The Physics Philes, lesson 111: The Legend of Kundt’s Tube
So far in our discussion of waves, we’ve learned about nodes, antinodes, and standing waves. However, we’ve really only seen what these looks like with respect to transverse waves on a string. But sound waves are longitudinal waves. How do these concepts apply?
As it turns out, much the same way as with transverse waves. Rather than a string, let’s think about a longitudinal wave propagating through fluid in a pipe. Just like transverse waves, there is superposition of waves traveling in the opposite direction. This forms a standing wave in the same way it would do so in a transverse wave. These standing sounding waves (or normal modes) make the sound waves in the air surrounding it.
Even though we are, in essence, talking about the same thing when we talk about nodes and antinodes in transverse and longitudinal waves, we do have some different terminology. Transverse waves on a string are usually describes in terms of the displacement of the string. However, sound waves can be described in two ways: in terms of the fluid displacement or in terms of the pressure variations. So, to keep things straight, we use the terms displacement node to describe the points where particles of the fluid have zero displacement and displacement antinode to describe the points where particles of the fluid have maximum displacement.
We have a nifty little device that we can use to demonstrate standing sound waves called Kundt’s tube. It’s a horizontal tube with a bit of very light powder. One end is closed, and the other is covered with a flexible diaphragm that can transmit vibrations. We can pipe in any sound wave we want and that wave causes the diaphragm to vibrate. The sound waves in the tube are reflected by the closed end of the tube and the powder collects at the displacement nodes. A Kundt’s tube is demonstrated at various frequencies in the video below.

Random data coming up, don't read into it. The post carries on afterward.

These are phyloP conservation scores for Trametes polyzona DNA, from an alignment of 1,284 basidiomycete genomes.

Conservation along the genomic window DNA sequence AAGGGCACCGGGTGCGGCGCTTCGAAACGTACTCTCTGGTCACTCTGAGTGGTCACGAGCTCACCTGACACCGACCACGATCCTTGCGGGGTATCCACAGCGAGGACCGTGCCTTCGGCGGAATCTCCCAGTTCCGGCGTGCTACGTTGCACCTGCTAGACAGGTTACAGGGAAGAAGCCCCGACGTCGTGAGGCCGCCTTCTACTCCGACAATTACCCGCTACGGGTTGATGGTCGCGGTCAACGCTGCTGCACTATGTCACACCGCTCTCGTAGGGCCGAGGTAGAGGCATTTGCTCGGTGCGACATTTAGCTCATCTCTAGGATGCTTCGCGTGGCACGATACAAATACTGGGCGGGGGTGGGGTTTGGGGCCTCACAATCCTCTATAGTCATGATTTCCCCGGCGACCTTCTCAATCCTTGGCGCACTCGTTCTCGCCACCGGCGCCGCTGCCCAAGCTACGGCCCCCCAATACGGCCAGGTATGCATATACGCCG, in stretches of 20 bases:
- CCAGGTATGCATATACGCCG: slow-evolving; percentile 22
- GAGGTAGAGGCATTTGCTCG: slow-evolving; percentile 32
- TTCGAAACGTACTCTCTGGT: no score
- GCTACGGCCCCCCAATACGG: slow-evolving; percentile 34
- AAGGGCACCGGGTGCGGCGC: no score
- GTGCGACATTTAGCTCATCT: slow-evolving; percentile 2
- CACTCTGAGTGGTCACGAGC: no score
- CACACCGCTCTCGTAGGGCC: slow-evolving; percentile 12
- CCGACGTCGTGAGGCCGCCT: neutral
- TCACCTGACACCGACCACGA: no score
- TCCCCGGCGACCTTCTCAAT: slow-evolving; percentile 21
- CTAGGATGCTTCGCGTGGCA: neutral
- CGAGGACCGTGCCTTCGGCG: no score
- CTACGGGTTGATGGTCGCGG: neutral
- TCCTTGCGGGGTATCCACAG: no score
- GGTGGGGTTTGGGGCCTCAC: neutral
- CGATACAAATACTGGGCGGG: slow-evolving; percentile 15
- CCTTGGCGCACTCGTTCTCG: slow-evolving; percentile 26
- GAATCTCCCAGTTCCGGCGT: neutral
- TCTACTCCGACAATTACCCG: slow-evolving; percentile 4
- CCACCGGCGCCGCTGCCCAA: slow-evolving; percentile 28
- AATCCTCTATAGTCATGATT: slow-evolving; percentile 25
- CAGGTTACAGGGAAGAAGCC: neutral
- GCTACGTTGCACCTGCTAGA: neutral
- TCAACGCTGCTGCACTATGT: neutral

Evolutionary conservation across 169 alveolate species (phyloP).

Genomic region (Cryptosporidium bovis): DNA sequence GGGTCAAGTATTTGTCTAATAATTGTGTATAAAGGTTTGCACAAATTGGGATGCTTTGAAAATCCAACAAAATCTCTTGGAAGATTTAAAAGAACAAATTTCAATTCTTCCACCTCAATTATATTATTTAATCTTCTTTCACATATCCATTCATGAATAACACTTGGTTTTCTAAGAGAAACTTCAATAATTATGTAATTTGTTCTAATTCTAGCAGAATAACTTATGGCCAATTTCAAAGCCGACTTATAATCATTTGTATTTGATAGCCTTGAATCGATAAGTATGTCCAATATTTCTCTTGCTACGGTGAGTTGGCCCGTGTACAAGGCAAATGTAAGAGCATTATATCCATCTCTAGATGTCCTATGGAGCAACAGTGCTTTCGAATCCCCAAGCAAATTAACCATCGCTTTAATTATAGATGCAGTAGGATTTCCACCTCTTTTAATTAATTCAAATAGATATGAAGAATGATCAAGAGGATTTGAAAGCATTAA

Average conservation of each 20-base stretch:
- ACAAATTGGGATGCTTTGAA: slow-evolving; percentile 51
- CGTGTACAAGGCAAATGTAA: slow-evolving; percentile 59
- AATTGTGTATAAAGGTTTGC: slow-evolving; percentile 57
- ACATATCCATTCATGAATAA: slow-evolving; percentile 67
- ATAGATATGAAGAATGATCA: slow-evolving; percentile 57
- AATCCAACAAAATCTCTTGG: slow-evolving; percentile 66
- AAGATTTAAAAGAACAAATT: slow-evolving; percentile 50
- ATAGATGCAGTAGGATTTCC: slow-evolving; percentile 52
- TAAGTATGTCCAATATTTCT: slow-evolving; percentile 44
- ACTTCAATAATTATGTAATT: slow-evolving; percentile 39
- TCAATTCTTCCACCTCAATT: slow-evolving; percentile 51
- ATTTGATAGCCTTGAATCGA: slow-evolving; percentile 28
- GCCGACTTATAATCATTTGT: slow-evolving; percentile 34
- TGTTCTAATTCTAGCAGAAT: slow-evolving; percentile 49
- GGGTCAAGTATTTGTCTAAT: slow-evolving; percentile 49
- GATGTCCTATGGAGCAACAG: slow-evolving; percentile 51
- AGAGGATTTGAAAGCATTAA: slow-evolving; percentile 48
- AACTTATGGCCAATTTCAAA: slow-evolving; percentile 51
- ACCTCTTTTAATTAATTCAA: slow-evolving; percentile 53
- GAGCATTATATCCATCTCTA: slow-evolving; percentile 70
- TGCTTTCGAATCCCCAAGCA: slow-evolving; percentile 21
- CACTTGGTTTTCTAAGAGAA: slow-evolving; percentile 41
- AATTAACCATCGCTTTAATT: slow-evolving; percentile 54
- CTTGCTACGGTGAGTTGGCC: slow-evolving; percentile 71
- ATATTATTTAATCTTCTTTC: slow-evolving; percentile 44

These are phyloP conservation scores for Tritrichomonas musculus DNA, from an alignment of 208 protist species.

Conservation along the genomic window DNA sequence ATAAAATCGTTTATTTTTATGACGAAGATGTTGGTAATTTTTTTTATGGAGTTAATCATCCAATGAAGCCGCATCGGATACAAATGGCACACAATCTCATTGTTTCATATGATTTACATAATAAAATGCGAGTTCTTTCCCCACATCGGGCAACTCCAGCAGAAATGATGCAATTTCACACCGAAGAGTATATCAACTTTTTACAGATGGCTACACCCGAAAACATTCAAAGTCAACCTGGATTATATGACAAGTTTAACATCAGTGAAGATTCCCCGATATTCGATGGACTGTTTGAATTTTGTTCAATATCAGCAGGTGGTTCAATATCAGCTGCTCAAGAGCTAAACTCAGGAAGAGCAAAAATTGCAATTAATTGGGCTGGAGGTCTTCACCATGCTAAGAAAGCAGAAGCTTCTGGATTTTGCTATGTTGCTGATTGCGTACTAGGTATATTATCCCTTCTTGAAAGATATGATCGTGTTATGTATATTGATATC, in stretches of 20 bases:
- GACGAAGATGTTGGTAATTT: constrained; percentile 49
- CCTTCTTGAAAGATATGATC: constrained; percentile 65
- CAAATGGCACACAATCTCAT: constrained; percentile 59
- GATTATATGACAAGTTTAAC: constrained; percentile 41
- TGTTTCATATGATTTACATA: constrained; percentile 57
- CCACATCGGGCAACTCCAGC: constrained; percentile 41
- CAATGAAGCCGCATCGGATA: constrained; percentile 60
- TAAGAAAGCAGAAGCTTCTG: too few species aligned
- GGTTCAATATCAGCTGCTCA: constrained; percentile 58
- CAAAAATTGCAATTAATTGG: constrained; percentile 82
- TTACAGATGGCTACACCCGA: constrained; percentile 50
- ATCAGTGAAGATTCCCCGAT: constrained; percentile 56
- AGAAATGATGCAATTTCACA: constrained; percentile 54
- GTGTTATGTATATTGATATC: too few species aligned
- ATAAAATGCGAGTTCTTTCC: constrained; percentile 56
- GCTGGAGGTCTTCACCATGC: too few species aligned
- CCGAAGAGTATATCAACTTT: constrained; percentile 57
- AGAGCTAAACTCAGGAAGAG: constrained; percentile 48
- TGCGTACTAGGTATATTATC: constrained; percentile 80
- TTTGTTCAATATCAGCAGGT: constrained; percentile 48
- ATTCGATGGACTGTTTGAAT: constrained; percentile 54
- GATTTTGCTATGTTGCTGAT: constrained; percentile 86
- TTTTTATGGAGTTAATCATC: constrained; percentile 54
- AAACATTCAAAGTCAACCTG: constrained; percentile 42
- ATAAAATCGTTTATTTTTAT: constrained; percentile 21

I don’t know about you, but I think that’s kind of cool. We can also figure out more than just what the apparatus tells us directly. Adjacent nodes are separated by a distance equal to half the wavelength. This is a distance we can measure, and we can use this to determine the wave speed by using the relationship v = λf.
If we could look at a snapshot of the sound wave flowing through the medium, we’d notice something interesting. The particles on opposite sides of a displacement node vibrate in opposite phase. When the particles approach each other, the medium is compressed and the pressure goes up. The opposite is true when the particles move away from each other. That means that at the displacement node, the medium undergoes the maximum amount of compression and expansion. In addition, the pressure and density variations are at their maximum values above and below the average. We call the point where the variations of pressure and density are the greatest the pressure antinode.
All of this is reversed when we talk about what happens around antinodes. Particles on opposite sides of antinodes vibrate in phase so the distances between the particles is nearly constant and there is no variation in pressure or density at the displacement antinodes. We call the point where the pressure and density do not vary the pressure node.
To illustrate this, think of a reflection at the end of a closed pipe. At this point, the displacement of the particles must always be zero and the pressure variation is at its maximum. The closed end of the pipe is a displacement node and a pressure antinode. At the open end of the pipe is the opposite. The pressure is constant and the particles oscillate with their maximum amplitude, so that point is a pressure node and a displacement antinode.
All of this is a little fiddly, but it really does have IRL applications. Next week we’ll look at how all of this stuff applies to musical instruments.
Featured image credit: Wikipedia